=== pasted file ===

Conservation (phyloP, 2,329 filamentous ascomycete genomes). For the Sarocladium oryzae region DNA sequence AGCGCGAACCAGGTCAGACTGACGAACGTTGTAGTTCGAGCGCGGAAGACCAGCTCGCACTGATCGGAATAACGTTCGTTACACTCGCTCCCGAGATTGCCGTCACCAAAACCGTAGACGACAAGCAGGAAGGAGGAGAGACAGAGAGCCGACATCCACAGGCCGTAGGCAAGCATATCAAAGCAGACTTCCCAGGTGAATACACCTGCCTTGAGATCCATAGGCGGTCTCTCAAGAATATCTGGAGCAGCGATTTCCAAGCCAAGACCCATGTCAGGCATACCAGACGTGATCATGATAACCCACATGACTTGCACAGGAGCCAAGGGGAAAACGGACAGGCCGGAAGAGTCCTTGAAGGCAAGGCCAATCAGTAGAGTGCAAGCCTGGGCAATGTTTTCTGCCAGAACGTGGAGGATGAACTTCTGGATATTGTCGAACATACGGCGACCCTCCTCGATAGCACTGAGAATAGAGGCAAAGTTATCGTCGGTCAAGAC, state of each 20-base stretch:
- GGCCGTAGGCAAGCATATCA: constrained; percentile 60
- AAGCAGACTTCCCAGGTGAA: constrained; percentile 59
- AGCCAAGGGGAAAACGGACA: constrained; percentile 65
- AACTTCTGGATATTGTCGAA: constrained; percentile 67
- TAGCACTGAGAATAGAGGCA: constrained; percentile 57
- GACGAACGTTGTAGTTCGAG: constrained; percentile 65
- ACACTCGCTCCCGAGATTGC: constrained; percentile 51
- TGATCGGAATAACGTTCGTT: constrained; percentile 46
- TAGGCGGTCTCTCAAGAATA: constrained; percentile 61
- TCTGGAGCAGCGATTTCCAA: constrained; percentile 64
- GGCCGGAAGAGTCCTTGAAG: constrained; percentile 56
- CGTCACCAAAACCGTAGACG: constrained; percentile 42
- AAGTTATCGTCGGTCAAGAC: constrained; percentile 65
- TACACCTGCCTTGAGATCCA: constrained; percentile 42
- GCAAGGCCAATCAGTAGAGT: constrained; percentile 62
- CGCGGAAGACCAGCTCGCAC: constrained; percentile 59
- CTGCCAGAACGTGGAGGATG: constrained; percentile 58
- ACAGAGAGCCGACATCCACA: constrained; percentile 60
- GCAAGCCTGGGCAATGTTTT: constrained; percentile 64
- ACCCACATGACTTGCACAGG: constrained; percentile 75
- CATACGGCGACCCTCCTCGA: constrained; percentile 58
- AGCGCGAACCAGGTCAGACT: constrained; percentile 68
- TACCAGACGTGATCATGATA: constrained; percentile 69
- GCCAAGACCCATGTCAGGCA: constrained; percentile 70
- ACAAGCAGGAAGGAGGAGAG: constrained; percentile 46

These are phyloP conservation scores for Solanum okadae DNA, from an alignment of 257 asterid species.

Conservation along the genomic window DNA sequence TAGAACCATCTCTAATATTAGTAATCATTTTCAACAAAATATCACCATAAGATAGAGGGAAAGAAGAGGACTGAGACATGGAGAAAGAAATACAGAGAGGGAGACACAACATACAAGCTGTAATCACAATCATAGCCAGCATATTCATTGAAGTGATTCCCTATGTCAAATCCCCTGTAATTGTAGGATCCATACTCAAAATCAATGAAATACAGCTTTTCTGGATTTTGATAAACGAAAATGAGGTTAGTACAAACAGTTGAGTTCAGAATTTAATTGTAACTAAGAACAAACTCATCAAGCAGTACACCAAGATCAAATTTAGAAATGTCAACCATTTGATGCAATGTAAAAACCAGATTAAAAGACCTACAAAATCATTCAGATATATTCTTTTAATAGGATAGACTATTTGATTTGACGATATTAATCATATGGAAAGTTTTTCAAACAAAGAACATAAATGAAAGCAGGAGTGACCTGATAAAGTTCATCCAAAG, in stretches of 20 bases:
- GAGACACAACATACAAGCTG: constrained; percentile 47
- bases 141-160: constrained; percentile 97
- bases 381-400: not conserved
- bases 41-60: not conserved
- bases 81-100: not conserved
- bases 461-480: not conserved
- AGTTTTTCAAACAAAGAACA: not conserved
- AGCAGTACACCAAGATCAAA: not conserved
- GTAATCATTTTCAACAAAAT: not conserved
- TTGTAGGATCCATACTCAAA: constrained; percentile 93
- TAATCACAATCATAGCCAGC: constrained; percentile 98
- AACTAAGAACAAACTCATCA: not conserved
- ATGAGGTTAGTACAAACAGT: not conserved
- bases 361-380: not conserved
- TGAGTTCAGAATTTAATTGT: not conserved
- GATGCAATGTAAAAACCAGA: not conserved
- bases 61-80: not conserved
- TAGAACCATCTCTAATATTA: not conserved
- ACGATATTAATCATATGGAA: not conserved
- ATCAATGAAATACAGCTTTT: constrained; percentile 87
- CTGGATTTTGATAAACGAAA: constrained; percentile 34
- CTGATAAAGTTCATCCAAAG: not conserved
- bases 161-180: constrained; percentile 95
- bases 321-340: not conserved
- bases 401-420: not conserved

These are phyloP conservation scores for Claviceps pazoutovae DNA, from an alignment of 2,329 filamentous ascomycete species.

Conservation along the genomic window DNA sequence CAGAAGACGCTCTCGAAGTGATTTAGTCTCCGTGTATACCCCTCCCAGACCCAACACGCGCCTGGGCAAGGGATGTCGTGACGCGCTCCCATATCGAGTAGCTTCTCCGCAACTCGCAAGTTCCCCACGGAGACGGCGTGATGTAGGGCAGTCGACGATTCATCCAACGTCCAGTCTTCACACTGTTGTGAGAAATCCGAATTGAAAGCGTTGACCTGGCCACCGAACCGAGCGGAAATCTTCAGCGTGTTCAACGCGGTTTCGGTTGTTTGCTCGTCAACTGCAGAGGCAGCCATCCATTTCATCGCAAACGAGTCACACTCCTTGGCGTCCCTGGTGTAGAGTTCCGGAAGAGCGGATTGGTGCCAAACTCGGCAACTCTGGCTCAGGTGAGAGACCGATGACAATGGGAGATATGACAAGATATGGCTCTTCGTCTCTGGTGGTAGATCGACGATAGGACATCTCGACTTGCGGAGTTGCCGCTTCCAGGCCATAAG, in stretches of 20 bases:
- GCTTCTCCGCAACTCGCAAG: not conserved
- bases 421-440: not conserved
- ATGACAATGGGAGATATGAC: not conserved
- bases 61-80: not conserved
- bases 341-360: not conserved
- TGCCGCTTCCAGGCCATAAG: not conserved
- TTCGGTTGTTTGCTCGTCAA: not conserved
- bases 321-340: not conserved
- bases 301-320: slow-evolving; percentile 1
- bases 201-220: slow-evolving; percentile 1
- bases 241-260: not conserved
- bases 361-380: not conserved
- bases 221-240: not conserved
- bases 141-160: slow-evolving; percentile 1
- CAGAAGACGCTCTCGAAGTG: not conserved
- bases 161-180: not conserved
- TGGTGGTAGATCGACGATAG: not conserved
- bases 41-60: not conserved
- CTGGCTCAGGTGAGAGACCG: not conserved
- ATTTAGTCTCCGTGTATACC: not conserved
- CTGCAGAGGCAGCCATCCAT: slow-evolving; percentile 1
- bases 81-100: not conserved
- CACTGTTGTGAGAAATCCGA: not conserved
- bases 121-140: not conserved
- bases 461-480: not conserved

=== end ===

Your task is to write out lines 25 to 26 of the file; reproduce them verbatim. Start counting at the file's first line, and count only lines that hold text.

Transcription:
- GCCAAGACCCATGTCAGGCA: constrained; percentile 70
- ACAAGCAGGAAGGAGGAGAG: constrained; percentile 46